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Report On The Competitiveness Of Puerto Rico’s Economy
Puerto Rico has a number of features that make it a strong and potentially highly competitive economy: literacy rates and educational attainment compare favorably with most economies in the region, the labor force is bilingual, the economy is open and occupies a central position in the Caribbean which provides a gateway between the U.S. mainland and Latin America, and the close ties to the U.S. mainland provide it with many advantages.
So the challenge to policymakers is clear—harness the Island’s considerable strengths to raise living standards and improve growth.
The term competitiveness refers to productive efficiency, or getting the most output from available resources. For Puerto Rico, being competitive means that its workforce and capital stock are fully utilized and allocated to their most productive uses. In a more dynamic sense, being competitive implies that conditions and policies are in place to support business development and innovation. Increasingly, competitiveness also encompasses the capacity to adapt quickly and efficiently to the many changes taking place in the global economy. This latter dimension is particularly important for Puerto Rico, because as a small island economy, it faces stiff competition from a variety of alternative locations.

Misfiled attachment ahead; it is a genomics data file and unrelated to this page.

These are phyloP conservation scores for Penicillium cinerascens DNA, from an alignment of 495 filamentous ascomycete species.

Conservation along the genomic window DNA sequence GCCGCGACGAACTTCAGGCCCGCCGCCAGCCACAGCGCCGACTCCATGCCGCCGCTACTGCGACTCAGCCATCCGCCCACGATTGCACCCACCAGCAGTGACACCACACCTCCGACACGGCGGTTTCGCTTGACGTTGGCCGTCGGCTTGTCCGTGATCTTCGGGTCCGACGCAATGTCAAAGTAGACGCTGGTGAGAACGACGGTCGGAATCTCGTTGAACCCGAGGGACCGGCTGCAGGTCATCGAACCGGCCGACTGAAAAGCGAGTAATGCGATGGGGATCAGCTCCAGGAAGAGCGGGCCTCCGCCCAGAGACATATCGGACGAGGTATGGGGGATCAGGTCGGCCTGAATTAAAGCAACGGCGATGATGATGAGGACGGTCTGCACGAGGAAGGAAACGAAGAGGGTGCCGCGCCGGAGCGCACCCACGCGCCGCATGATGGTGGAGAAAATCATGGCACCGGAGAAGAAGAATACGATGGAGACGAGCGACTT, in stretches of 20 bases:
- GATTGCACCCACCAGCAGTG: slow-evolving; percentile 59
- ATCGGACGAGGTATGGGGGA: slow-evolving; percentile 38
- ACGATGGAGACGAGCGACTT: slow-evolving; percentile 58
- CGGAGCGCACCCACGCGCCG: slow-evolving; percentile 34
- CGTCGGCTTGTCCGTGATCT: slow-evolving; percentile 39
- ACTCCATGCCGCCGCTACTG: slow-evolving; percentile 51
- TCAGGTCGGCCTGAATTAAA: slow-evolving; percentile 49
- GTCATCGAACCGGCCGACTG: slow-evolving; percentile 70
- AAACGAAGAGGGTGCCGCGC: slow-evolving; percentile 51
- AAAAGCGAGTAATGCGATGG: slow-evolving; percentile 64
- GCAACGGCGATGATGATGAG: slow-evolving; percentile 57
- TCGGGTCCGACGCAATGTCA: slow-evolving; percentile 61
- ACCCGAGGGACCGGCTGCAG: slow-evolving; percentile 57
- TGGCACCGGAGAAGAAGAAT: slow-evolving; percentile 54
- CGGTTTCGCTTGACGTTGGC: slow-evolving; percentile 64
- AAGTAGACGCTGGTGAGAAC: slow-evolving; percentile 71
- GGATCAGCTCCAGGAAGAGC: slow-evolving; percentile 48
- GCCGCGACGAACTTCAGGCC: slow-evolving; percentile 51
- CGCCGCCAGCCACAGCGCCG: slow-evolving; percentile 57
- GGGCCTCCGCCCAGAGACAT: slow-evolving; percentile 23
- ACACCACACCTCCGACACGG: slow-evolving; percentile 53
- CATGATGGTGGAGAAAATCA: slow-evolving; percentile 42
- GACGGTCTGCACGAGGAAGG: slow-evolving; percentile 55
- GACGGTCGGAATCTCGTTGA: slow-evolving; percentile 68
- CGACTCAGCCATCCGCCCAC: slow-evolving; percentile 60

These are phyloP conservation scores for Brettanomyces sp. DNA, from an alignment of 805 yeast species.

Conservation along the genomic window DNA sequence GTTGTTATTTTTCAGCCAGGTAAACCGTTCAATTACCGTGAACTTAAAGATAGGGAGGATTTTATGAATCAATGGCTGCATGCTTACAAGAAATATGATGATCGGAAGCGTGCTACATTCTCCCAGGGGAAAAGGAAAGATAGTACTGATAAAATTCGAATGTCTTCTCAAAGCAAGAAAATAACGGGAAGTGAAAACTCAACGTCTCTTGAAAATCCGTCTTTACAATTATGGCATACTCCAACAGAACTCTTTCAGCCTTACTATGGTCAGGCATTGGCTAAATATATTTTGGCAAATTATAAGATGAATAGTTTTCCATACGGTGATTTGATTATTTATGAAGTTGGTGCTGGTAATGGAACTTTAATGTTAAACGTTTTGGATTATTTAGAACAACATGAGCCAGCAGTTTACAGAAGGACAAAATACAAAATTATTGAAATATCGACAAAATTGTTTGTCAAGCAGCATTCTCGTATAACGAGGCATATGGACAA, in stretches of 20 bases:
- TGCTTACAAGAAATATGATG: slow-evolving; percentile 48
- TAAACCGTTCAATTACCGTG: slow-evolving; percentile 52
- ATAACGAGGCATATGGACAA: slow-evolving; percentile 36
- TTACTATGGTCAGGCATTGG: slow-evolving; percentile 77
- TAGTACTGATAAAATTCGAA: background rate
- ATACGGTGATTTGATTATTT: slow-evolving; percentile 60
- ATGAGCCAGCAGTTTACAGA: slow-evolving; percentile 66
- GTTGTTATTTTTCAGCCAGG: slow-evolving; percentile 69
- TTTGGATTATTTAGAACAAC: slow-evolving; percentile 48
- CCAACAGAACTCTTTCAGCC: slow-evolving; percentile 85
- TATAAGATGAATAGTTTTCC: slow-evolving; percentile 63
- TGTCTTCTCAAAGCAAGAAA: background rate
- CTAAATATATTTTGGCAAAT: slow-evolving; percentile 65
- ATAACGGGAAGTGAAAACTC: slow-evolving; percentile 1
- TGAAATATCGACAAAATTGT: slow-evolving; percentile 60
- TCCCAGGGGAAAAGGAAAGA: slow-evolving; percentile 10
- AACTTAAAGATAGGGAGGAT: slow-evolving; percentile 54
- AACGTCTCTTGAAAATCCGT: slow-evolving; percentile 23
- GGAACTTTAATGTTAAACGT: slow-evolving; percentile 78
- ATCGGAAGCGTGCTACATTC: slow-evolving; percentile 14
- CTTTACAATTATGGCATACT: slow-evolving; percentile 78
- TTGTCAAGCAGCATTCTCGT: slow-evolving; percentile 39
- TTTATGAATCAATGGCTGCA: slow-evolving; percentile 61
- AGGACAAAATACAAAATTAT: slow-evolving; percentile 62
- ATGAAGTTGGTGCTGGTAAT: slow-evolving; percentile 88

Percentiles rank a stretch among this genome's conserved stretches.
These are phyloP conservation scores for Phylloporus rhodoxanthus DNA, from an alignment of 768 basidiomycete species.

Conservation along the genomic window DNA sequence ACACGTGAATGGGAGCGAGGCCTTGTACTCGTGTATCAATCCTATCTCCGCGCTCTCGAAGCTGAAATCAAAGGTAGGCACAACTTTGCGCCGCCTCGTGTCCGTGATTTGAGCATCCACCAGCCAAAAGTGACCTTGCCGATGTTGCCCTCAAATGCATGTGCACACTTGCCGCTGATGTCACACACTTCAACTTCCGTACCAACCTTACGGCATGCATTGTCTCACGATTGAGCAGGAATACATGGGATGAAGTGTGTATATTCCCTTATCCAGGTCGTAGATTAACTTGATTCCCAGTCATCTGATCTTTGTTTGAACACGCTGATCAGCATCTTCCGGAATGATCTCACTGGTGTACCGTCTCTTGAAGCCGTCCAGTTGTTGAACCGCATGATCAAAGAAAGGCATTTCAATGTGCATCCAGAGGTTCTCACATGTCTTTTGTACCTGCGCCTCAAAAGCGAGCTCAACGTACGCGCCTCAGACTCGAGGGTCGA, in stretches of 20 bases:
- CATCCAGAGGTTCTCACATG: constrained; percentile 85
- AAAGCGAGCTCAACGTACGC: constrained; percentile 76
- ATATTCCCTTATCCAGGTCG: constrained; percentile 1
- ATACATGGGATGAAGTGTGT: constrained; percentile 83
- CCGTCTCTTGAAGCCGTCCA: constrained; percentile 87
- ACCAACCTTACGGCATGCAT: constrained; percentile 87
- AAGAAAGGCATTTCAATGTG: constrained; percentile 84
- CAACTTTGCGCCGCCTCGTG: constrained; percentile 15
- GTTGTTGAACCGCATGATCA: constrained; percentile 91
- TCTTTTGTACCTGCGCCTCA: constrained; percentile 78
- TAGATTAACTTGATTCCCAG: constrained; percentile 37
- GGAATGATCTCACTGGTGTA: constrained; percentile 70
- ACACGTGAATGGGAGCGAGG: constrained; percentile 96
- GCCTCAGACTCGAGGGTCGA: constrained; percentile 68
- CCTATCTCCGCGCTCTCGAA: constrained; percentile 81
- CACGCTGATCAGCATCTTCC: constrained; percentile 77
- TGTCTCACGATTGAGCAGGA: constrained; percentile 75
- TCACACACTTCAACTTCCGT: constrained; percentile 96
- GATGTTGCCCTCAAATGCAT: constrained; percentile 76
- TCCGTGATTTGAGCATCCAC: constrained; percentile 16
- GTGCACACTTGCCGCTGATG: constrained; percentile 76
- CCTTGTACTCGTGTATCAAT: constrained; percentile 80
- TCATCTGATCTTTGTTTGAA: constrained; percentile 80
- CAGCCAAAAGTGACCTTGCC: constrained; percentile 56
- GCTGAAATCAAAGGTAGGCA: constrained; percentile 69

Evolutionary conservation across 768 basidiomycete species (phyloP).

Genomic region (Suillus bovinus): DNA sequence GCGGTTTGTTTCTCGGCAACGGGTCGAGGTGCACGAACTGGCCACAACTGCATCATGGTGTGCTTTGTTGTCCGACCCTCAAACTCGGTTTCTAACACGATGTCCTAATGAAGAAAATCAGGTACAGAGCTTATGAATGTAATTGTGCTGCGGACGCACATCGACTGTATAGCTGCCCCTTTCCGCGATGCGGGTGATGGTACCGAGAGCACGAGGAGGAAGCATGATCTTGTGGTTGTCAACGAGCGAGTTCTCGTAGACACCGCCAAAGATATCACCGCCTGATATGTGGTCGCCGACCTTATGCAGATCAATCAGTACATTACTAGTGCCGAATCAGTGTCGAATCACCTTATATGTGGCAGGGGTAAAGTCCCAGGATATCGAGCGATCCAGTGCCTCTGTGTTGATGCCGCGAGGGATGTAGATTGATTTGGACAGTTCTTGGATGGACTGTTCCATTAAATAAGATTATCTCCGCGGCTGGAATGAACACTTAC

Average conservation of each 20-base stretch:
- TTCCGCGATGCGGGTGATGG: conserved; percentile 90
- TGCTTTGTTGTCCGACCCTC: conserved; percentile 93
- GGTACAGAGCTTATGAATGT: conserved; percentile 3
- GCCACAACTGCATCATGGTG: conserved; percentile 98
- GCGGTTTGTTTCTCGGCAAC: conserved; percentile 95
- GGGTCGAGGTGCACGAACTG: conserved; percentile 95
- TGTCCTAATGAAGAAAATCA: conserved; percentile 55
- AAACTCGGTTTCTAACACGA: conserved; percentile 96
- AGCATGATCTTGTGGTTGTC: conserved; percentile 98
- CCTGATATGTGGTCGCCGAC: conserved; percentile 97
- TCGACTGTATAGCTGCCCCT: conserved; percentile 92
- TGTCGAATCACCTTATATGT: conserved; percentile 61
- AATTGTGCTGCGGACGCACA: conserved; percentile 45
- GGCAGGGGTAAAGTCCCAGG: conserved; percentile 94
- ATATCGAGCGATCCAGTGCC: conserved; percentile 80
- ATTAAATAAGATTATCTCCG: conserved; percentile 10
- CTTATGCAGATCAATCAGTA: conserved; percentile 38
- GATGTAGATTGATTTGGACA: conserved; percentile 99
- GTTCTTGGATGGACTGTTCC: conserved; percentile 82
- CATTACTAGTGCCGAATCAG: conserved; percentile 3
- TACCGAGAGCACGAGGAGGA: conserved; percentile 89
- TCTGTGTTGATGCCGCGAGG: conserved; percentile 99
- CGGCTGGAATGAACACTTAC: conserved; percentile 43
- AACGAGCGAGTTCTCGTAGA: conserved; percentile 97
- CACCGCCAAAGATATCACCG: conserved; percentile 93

The challenge to policymakers is to marshal the Island’s considerable strengths to raise living standards and restore growth. In this report, we identify five factors that in our view pose significant competitive challenges to the Island:
- Improving Labor Market Opportunities
- Developing Human Capital
- Reducing the Costs of Doing Business
- Mobilizing Finance for Business Development and Growth
- Lowering Dependence on a Shrinking Industry
Puerto Rico has made noteworthy efforts in recent years to address different aspects of these complex and interrelated challenges. But more can be done. We present five policy recommendations. Several reflect themes that have been actively discussed and debated—and in a few cases, already addressed—on the Island:
- Reduce Barriers to Job Creation and Labor Force Participation
- Reform the Energy Industry
- Lower the Costs of Doing Business
- Foster Partnerships between Industry and Higher Education
- Promote Independent Policy Evaluation